Lessons We Can Learn From Our Past Political Experience

When it comes to leadership, political parties should be making genuine efforts to recognise the role that young people play in national development.
03 May 2020 14:07
Lessons We Can Learn From Our Past Political Experience
The casket of the late former prime minister lies inside the Mavana Methodist Church in Mavana. Photo: Inoke Rabonu

The late Laisenia Qarase’s political insights are interesting.

One thing is relatively clear. The future of this country lies in the hands of our younger generation, according to him.

He is not alone on this. The FijiFirst Government has been saying it all this time and has taken concrete steps to address the issue.

When it comes to leadership, political parties should be making genuine efforts to recognise the role that young people play in national development.

Many of our current political leaders are tainted with the darkest days of our past. They should make way for young blood to come in and take the country to the next level.

We need fresh minds and new ideas to move our nation forward and strategically position ourselves to take advantage of the opportunities that will open up.

If we are to progress, we need to discard the politics of old which has caused us pain, suffering and misery in the past.

Democracy is great.

It gives us the freedom to express our views and make choices.

But the law ensures that we do not go into accesses that cause hatred and division and undermine peace, security and stability.

Despite that, look at what happened in 1987 when we had our first coups. They woke up a proverbial monster that still haunts us to a certain extent today.

Some of the racist rhetorics that were prevalent then are still being heard today. They are encouraged by politicians who have not let go of their warped views and extremist ideologies.

In that dark past, it plunged our country into chaos and economic crisis.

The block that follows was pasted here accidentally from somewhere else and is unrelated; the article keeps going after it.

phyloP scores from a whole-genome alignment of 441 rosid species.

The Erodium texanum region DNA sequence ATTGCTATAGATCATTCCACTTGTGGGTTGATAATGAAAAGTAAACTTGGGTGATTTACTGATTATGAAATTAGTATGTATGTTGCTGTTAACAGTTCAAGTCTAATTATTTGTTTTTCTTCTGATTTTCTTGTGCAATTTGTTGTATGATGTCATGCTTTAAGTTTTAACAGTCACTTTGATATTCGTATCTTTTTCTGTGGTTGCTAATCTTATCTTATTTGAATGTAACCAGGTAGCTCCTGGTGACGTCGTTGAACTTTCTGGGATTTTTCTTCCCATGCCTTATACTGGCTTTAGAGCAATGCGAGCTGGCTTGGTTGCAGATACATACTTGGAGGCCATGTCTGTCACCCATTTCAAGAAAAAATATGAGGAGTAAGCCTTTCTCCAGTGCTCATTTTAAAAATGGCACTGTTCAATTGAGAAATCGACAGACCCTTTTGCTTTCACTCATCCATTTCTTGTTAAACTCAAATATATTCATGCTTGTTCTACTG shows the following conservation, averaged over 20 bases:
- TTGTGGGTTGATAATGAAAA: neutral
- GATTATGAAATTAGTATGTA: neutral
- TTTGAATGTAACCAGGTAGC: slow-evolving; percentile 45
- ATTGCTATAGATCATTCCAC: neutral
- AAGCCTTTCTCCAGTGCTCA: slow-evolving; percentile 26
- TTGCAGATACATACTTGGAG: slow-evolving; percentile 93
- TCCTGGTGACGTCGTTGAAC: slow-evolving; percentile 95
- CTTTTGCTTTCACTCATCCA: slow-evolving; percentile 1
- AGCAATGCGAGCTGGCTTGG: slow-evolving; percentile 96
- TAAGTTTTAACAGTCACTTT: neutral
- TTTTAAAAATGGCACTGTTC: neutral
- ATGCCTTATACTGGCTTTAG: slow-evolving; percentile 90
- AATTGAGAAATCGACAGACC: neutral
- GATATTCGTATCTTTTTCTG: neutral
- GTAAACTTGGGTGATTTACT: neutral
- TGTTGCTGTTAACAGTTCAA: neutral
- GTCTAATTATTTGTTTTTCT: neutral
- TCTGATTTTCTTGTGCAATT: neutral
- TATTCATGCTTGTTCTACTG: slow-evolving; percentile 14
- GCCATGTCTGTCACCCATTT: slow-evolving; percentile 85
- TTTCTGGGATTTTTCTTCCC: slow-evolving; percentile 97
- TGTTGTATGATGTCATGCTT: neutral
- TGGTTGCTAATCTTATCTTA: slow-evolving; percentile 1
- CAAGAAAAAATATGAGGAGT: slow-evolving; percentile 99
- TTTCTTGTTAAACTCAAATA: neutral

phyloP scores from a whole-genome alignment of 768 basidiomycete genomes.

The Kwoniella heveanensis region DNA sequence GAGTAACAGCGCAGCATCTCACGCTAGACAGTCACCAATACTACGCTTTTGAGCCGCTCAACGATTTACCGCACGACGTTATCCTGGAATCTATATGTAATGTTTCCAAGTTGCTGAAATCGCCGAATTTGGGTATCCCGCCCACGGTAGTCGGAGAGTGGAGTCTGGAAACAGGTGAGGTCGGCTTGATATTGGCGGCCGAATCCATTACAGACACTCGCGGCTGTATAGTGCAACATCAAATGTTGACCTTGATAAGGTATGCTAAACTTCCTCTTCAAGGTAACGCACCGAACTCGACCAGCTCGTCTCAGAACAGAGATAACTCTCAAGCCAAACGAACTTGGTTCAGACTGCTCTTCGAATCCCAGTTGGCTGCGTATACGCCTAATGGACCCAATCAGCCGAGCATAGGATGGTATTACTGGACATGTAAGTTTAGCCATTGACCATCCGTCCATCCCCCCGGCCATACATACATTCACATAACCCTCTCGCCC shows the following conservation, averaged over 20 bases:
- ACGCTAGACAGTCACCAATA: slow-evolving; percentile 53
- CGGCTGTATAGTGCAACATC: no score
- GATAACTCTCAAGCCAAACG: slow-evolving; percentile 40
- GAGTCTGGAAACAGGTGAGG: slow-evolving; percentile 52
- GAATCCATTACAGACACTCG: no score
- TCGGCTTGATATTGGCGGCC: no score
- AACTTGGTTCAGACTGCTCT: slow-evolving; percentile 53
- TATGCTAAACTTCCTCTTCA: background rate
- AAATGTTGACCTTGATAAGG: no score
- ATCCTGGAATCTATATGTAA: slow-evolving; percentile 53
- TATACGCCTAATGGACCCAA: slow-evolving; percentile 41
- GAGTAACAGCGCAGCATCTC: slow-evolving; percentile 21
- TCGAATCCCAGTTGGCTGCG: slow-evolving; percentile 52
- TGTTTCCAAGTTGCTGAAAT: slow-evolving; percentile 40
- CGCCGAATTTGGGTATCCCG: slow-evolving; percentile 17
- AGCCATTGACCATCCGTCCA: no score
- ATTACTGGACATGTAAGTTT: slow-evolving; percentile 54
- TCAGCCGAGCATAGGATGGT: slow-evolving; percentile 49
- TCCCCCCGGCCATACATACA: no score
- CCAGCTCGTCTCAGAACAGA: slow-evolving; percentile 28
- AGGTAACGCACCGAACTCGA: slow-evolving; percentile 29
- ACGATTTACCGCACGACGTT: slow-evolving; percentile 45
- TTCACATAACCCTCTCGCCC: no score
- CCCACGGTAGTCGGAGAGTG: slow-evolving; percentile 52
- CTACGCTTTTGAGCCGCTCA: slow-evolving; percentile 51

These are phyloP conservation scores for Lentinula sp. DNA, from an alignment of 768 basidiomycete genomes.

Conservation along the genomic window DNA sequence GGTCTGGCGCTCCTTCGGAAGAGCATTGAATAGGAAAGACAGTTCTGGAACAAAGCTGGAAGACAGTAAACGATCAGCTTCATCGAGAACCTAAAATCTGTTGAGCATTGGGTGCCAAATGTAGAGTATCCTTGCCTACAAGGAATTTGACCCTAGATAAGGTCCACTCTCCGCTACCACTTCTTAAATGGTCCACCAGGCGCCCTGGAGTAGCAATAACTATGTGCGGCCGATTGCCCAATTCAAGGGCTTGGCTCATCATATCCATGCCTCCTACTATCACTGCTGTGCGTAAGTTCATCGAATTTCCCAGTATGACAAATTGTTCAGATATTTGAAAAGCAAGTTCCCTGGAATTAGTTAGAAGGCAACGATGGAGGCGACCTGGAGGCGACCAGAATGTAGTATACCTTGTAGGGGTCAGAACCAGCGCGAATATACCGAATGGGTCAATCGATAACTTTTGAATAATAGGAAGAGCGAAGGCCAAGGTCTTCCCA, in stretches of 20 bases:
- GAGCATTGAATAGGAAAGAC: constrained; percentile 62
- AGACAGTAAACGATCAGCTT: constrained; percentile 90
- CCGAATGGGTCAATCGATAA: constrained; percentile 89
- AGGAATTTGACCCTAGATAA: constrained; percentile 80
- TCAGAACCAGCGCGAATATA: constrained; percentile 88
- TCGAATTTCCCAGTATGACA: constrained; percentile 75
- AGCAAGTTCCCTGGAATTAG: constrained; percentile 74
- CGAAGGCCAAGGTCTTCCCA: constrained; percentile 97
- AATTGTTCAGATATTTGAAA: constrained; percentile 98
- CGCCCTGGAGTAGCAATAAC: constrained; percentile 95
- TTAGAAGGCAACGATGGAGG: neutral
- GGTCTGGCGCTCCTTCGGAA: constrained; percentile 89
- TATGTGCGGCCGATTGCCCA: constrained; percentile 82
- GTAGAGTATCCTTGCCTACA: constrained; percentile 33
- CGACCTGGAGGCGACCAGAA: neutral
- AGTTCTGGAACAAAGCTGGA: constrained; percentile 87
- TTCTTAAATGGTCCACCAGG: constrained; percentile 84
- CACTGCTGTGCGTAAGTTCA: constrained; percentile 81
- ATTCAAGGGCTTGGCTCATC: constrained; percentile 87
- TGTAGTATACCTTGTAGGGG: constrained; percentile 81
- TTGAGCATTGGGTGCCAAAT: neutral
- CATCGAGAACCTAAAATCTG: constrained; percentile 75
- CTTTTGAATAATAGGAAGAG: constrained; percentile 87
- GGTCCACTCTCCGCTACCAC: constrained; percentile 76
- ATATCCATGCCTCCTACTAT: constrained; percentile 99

We have turned our back on that past, anchored by the 2013 Constitution which has eliminated all forms of discrimination including racism.

We cannot afford to return there. There is so much at stake, exacerbated by climate change realities, COVID-19 and the resultant economic crisis.

The country needs more young leaders who are prepared and totally committed to step up and take us forward. Minus the counter-productive political sideshows that some of our older politicians are engaged in for cheap political gain.

A lot of words are spoken in these political exchanges that are frankly a terrible waste of energy and time. They do not do any good.

All they succeed in achieving is cause hatred, hardened feelings and negate efforts to find the positive middle grounds.

From time to time we hear of some politicians descending to gutter level politics in a game of upmanship. They may provide entertainment on national television and appeal to the base instincts of their followers. But that’s how far they go.

They do not appeal to the wider cross section of the community because their statements lack substance. They talk about bi-partisanship in and outside of Parliament.

But it is not reflected in their other utterances. It is pointless to condemn your opponents and their issues publicly and expect to sit at the table in one room to discuss those issues.

It is simply hypocritical.

The other critical issue is seeing things from our racial lenses. That was the underlying issue that sparked the political upheaval in 1987. It will always create tension, suspicion and conflicts. We need to change the racist mindset.

Any development or assistance must be provided on the basis of need not on race.

If more development dollars are allocated for maritime zones and villages in rural areas they are done on the basis of need not because the majority are iTaukei.

Conversely, if aid is directed to a settlement populated by a majority of Indo-Fijians, it is not done because they belong to a particular ethnicity but on the basis of need.

The same principle should be applied in other facets of national life like opportunities and employment.

The best candidate should fill a job vacancy. It is based on merit not on race or who you know.

If we can get that into our national psyche, we will progress a lot faster.

This concept will be more easily accepted by the younger generation than the older folks.

And that’s probably why Mr Qarase had pinned his hopes on the younger politicians to carry forward his vision of a united Fiji.


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